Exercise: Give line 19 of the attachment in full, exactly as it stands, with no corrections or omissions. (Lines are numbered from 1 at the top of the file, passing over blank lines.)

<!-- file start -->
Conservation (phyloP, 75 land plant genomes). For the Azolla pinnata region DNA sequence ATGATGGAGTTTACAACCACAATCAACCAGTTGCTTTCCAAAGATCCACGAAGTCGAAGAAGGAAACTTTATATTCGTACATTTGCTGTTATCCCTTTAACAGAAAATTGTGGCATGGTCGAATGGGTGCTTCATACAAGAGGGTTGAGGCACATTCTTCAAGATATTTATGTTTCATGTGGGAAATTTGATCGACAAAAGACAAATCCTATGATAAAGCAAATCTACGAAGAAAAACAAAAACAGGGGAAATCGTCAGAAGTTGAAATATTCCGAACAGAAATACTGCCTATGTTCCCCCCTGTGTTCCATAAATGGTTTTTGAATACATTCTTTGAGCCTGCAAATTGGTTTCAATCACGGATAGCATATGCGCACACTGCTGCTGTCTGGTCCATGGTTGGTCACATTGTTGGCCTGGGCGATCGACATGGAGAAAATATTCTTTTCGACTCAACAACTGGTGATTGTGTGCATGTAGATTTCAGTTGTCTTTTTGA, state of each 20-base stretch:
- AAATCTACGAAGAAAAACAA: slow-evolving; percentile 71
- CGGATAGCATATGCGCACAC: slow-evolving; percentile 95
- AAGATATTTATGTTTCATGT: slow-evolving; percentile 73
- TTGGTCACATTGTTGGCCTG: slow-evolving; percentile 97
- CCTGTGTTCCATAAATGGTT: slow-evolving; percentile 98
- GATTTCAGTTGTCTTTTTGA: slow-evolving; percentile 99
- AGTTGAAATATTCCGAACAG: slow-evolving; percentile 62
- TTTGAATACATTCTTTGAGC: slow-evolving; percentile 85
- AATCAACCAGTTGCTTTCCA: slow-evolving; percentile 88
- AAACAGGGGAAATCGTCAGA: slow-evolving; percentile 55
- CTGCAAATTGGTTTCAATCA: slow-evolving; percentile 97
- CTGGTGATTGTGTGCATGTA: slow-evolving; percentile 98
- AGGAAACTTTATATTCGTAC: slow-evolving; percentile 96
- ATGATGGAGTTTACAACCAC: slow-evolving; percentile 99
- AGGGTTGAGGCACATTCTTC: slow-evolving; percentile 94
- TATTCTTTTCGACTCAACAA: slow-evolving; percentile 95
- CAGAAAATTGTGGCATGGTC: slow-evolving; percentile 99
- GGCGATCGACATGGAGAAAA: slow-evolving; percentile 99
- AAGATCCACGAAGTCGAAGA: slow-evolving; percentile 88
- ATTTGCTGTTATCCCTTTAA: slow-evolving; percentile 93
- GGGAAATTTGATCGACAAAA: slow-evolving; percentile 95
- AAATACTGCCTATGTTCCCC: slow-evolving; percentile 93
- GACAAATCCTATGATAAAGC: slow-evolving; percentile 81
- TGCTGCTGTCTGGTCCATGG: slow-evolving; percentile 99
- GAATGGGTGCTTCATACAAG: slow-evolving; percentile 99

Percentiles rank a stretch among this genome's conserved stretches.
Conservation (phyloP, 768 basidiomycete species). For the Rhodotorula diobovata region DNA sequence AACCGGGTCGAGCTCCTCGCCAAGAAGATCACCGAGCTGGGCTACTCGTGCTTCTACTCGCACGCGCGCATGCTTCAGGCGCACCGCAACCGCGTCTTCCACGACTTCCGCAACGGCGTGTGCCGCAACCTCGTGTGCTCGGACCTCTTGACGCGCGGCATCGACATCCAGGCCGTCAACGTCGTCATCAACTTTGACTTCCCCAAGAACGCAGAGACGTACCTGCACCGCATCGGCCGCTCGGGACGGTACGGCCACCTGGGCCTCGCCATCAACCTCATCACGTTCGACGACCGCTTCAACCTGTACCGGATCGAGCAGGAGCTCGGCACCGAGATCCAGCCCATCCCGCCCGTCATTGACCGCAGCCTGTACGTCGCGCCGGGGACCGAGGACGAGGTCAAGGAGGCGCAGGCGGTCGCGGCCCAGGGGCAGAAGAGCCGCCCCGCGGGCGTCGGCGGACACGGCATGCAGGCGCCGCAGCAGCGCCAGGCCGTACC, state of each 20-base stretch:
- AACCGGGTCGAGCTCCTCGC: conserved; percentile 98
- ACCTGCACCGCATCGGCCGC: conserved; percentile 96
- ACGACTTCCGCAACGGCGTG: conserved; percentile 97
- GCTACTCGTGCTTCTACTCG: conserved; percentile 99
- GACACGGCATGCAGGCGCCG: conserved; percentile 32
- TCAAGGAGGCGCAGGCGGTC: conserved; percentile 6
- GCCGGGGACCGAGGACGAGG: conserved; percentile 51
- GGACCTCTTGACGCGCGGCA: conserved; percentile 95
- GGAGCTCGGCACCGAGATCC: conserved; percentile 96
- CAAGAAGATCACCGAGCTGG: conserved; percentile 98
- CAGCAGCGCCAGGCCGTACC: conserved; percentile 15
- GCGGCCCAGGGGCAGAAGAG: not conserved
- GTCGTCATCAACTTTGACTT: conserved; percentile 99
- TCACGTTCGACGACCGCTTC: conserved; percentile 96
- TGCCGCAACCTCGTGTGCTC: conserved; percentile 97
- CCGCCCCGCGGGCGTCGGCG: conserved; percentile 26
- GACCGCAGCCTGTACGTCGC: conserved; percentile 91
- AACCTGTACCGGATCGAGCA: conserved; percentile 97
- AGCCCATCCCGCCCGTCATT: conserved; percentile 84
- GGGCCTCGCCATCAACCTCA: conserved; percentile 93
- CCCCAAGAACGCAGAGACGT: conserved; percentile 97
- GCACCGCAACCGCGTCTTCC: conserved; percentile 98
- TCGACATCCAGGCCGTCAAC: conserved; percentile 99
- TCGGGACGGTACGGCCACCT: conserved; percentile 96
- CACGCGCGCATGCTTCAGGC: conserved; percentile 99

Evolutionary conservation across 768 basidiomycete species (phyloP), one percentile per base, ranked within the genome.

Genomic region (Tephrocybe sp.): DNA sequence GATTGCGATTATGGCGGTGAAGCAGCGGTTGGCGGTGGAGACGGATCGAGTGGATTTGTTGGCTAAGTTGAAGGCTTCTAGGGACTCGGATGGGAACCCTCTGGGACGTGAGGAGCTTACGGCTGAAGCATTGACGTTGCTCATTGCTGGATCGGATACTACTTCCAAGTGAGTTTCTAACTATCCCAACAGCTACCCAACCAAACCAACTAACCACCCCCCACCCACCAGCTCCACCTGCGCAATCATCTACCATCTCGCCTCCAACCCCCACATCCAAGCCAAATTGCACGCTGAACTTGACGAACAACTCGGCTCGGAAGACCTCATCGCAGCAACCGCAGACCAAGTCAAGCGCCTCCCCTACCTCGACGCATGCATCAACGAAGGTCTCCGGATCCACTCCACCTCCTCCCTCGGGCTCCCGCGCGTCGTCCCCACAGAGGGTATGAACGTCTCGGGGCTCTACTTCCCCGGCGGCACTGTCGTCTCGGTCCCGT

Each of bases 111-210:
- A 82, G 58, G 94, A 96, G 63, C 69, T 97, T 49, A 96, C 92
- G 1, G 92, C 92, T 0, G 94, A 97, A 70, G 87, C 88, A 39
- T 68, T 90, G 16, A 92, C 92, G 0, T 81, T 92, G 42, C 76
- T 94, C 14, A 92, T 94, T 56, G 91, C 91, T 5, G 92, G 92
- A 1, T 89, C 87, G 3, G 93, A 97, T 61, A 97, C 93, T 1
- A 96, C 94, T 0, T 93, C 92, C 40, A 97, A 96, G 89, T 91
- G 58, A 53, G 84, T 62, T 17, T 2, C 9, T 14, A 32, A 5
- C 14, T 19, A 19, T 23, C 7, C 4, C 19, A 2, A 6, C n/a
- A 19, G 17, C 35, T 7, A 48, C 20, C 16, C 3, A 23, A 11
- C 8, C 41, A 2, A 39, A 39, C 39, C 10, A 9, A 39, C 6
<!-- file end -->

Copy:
- GGCGATCGACATGGAGAAAA: slow-evolving; percentile 99